Tuesday, September 25, 2007

Life and Markets in Taichung

The calm before the storm of the new semester, Moon Festival gives everyone a couple of days off to drive on crowded highways to pack into remote places to barbecue slices of meat so thin that poor people use them for window panes.

This handsome fellow is a famous Taiwan blogger and a student at NCKU with me.

My good friend Dan F., Tainan resident, now liberated from ownership of a bar.

At my university, after cleaning the rooms, the students in the Labor Education program carefully arrange the chalk in this way. In order to retain my current employment, further commentary on this practice will not be offered.

We went in to renew my son's visa the other day. My wife, forty years of experience in dealing with Taiwan's bureaucracy, came prepared with a portfolio of pictures. All in vain, for it was the Goldilocks Bureaucracy: Is this picture OK? No, too small. This one? Too big. This one? Background not white enough. This one? Can't see his ears. This one? Clothing is too light a color. How about this one? How about you go to the photography shop and have some new ones made, lady? But the service was good, as always, and they let us process the visa and mail in the photos. Taiwan is a helluva a lot more flexible than it used to be.

But I did snap these Thai workers waiting for their work permits.

[It turns out that apparently the government gives these books to everyone, foreign or not, so I deleted my previous comments.] But for foreign brides, maybe the government needs to put out a series on Who To Contact When Forced Into Prostitution, Five Minute Martial Arts for The Abused Wife, and How To Make My Fine Ethnic Cuisine So It Tastes Like Stewed Pork Over Rice.

In Wufeng one of the local neighborhoods was having some kind of development meeting.

The morning market on a holiday.

I had a lot of fun today shooting kids on motorcycles. Please, folks, don't try this at home.

Everyone knows that it is impossible to have an accident near one's own home. Anyway, it will certain be the other guy's fault, and he'll pay for it. Besides, they'll just grow out of the helmets soon....and as I shot the first cycle, a second drove into the pic there on the left, another two unhelmeted kids aboard.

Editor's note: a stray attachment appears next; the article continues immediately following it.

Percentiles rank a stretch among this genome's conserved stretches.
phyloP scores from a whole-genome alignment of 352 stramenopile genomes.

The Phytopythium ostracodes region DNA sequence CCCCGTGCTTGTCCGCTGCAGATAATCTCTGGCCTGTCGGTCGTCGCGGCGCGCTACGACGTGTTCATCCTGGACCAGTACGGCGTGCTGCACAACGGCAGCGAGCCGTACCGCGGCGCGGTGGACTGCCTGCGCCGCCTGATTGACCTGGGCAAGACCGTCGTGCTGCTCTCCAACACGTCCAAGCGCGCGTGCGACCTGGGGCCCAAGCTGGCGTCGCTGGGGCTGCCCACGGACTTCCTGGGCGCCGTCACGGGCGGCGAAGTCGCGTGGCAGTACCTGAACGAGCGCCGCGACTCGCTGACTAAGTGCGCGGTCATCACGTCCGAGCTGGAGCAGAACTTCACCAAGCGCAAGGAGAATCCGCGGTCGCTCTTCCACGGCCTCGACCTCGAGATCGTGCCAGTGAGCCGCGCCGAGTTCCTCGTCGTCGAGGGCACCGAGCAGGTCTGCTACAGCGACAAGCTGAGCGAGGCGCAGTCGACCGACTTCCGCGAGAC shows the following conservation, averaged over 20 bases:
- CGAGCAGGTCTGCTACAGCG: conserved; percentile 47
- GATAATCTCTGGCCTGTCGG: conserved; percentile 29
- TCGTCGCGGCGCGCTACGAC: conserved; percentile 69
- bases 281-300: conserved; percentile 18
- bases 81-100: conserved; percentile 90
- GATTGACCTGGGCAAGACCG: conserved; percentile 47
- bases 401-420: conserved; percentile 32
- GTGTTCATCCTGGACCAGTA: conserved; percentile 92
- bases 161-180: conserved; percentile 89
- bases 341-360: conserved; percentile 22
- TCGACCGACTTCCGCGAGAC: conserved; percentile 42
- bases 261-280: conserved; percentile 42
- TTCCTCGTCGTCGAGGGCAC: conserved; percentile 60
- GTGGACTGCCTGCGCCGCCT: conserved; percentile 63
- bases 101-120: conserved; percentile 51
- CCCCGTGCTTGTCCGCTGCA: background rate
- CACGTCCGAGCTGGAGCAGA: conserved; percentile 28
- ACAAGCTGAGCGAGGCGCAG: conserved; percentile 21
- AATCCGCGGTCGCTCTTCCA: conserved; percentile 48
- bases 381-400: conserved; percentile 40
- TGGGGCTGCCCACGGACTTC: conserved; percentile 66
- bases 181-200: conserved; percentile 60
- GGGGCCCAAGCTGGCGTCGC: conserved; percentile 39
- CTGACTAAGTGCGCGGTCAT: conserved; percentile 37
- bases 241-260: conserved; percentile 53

One of the joys of photography is finding something in the picture you hadn't known was there when you took the shot. Like that toddler scrunched up in the front of the leading cycle....

Old ladies make the world go round.

On this bright morning I met up with the brilliant Andrew Kerslake and his beautiful wife Joyce for a trip to a Taichung landmark: the Second Market, located on the corner of San Min and Chungcheng inside the building to the left in the pic above.

This market consists of clothing shops, cloth and sewing supplies, fruit, vegetable, and butcher stands, dry goods shops that sell a lot of Japanese stuff, and of course, eateries.

This popular eatery was packed for lunch.

This fruit stand has been here for decades. Andrew told me it was once owned by the husband of the indomitable Communist revolutionary Hsieh Hsueh-hung, an early and forceful advocate of Taiwan independence under the banner of Communism.

Many of the groceries carry a range of imported Japanese goods.

The Second Market is a historical landmark. Andrew and I, seeing all the original wood construction still extant, opined that it must be Japanese period, but we talked to one of the stall owners who assured us it was all post-1945. Very little of the Japanese-period market remains, apparently.

The pillar in the previous picture stands in the center of the market, whose plan is shown here.

The government "renovation" installed these faux-historical facades.

No market is complete without a place to sit and snack.

Tofu waits for buyers.

Still has plenty of that great old Taiwan feel.

Dried shrimp. Anyone who invents a machine that will devein shrimp will be my friend forever.

A butcher hard at work.

A local stall owner spotted Andrew wearing a Mariners shirt. "Are you from Seattle?" The stall owner had lived there at one time....

Joyce looks on as Andrew and the stall owner exchange opinions about a baseball team other than the Yankees. A thing almost unheard of in the Island Kingdom of Wang Chien-ming.

A panorama of the building housing the Second Market. A composite of two pictures.

Down to Tainan for class, I panned the crowds waiting for the train at the Taichung Station. Composite of five images.


Anonymous said...

Thank you for taking pictures of our barbarous county (Taiwan). It is such a country of energy.

Anonymous said...

The government has thoughtfully made these books for incoming foreign brides, called Stepping Into Marriage, Building a Healthy Home, and Growing Up Children. You know, because they don't know about those things in barbarous countries like Vietnam and Indonesia...
Don't judge a book by its cover.

Anonymous said...

err...he was being sarcastic...

Cahleen @ The Alt Story said...

"But for foreign brides, maybe the government needs to put out a series on Who To Contact When Forced Into Prostitution, Five Minute Martial Arts for The Abused Wife, and How To Make My Fine Ethnic Cuisine So It Tastes Like Stewed Pork Over Rice."

Sad, but there's some truth to this. I can personally relate to the last part about making "fine ethnic cuisine taste like stewed pork over rice." Why is that?

Fotozon said...

Great Post Michael.. I enjoy every word and every picture!